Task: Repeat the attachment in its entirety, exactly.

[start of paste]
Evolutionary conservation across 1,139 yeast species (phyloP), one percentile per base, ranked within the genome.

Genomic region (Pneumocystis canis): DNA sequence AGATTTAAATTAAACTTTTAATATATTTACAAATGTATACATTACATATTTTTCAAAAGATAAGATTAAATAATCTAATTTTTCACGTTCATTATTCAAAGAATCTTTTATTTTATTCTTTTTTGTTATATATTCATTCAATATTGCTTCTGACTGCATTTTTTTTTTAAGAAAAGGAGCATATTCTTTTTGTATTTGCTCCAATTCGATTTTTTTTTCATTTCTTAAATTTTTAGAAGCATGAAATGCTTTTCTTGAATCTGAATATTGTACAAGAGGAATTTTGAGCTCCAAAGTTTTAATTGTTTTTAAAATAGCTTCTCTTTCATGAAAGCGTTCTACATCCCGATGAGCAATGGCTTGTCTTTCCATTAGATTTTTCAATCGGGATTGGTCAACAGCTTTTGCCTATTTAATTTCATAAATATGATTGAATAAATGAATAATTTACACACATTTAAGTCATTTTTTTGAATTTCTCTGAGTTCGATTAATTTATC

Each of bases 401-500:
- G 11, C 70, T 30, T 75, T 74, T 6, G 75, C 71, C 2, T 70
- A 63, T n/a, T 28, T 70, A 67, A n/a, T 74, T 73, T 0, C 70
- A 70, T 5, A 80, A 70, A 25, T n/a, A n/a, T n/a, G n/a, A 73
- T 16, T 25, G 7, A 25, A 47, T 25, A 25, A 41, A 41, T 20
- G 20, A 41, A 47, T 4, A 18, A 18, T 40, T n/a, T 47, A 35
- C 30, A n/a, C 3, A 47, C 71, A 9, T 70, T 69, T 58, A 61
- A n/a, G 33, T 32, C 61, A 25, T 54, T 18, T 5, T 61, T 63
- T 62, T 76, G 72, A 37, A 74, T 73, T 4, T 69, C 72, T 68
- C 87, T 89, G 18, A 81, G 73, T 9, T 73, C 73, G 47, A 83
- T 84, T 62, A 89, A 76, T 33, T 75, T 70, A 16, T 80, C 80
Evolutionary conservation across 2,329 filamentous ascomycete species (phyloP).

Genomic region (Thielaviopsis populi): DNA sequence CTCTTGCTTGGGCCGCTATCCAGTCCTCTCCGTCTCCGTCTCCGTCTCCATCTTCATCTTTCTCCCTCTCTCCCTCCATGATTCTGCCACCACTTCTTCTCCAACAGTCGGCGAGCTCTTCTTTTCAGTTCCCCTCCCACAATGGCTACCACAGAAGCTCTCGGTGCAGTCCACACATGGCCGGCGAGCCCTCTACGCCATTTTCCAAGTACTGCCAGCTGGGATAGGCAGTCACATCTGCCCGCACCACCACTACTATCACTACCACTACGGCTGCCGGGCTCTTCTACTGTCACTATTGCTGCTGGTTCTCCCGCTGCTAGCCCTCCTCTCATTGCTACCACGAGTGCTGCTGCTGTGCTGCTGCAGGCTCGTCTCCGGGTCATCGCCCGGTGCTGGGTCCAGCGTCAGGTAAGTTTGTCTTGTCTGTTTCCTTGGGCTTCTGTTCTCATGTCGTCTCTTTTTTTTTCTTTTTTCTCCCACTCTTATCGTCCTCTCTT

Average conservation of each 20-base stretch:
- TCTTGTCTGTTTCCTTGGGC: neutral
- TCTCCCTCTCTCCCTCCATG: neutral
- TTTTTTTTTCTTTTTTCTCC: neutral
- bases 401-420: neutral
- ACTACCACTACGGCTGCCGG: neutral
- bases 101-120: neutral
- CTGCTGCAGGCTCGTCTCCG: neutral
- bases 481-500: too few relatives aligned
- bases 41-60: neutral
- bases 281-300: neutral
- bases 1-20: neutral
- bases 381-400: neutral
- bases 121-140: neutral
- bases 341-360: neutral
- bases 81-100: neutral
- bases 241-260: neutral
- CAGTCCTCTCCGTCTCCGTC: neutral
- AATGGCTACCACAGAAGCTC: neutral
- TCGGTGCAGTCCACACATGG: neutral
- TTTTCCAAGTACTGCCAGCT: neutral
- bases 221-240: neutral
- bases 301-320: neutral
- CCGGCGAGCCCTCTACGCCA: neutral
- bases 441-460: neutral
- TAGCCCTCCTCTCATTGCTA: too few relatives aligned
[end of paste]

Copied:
Evolutionary conservation across 1,139 yeast species (phyloP), one percentile per base, ranked within the genome.

Genomic region (Pneumocystis canis): DNA sequence AGATTTAAATTAAACTTTTAATATATTTACAAATGTATACATTACATATTTTTCAAAAGATAAGATTAAATAATCTAATTTTTCACGTTCATTATTCAAAGAATCTTTTATTTTATTCTTTTTTGTTATATATTCATTCAATATTGCTTCTGACTGCATTTTTTTTTTAAGAAAAGGAGCATATTCTTTTTGTATTTGCTCCAATTCGATTTTTTTTTCATTTCTTAAATTTTTAGAAGCATGAAATGCTTTTCTTGAATCTGAATATTGTACAAGAGGAATTTTGAGCTCCAAAGTTTTAATTGTTTTTAAAATAGCTTCTCTTTCATGAAAGCGTTCTACATCCCGATGAGCAATGGCTTGTCTTTCCATTAGATTTTTCAATCGGGATTGGTCAACAGCTTTTGCCTATTTAATTTCATAAATATGATTGAATAAATGAATAATTTACACACATTTAAGTCATTTTTTTGAATTTCTCTGAGTTCGATTAATTTATC

Each of bases 401-500:
- G 11, C 70, T 30, T 75, T 74, T 6, G 75, C 71, C 2, T 70
- A 63, T n/a, T 28, T 70, A 67, A n/a, T 74, T 73, T 0, C 70
- A 70, T 5, A 80, A 70, A 25, T n/a, A n/a, T n/a, G n/a, A 73
- T 16, T 25, G 7, A 25, A 47, T 25, A 25, A 41, A 41, T 20
- G 20, A 41, A 47, T 4, A 18, A 18, T 40, T n/a, T 47, A 35
- C 30, A n/a, C 3, A 47, C 71, A 9, T 70, T 69, T 58, A 61
- A n/a, G 33, T 32, C 61, A 25, T 54, T 18, T 5, T 61, T 63
- T 62, T 76, G 72, A 37, A 74, T 73, T 4, T 69, C 72, T 68
- C 87, T 89, G 18, A 81, G 73, T 9, T 73, C 73, G 47, A 83
- T 84, T 62, A 89, A 76, T 33, T 75, T 70, A 16, T 80, C 80
Evolutionary conservation across 2,329 filamentous ascomycete species (phyloP).

Genomic region (Thielaviopsis populi): DNA sequence CTCTTGCTTGGGCCGCTATCCAGTCCTCTCCGTCTCCGTCTCCGTCTCCATCTTCATCTTTCTCCCTCTCTCCCTCCATGATTCTGCCACCACTTCTTCTCCAACAGTCGGCGAGCTCTTCTTTTCAGTTCCCCTCCCACAATGGCTACCACAGAAGCTCTCGGTGCAGTCCACACATGGCCGGCGAGCCCTCTACGCCATTTTCCAAGTACTGCCAGCTGGGATAGGCAGTCACATCTGCCCGCACCACCACTACTATCACTACCACTACGGCTGCCGGGCTCTTCTACTGTCACTATTGCTGCTGGTTCTCCCGCTGCTAGCCCTCCTCTCATTGCTACCACGAGTGCTGCTGCTGTGCTGCTGCAGGCTCGTCTCCGGGTCATCGCCCGGTGCTGGGTCCAGCGTCAGGTAAGTTTGTCTTGTCTGTTTCCTTGGGCTTCTGTTCTCATGTCGTCTCTTTTTTTTTCTTTTTTCTCCCACTCTTATCGTCCTCTCTT

Average conservation of each 20-base stretch:
- TCTTGTCTGTTTCCTTGGGC: neutral
- TCTCCCTCTCTCCCTCCATG: neutral
- TTTTTTTTTCTTTTTTCTCC: neutral
- bases 401-420: neutral
- ACTACCACTACGGCTGCCGG: neutral
- bases 101-120: neutral
- CTGCTGCAGGCTCGTCTCCG: neutral
- bases 481-500: too few relatives aligned
- bases 41-60: neutral
- bases 281-300: neutral
- bases 1-20: neutral
- bases 381-400: neutral
- bases 121-140: neutral
- bases 341-360: neutral
- bases 81-100: neutral
- bases 241-260: neutral
- CAGTCCTCTCCGTCTCCGTC: neutral
- AATGGCTACCACAGAAGCTC: neutral
- TCGGTGCAGTCCACACATGG: neutral
- TTTTCCAAGTACTGCCAGCT: neutral
- bases 221-240: neutral
- bases 301-320: neutral
- CCGGCGAGCCCTCTACGCCA: neutral
- bases 441-460: neutral
- TAGCCCTCCTCTCATTGCTA: too few relatives aligned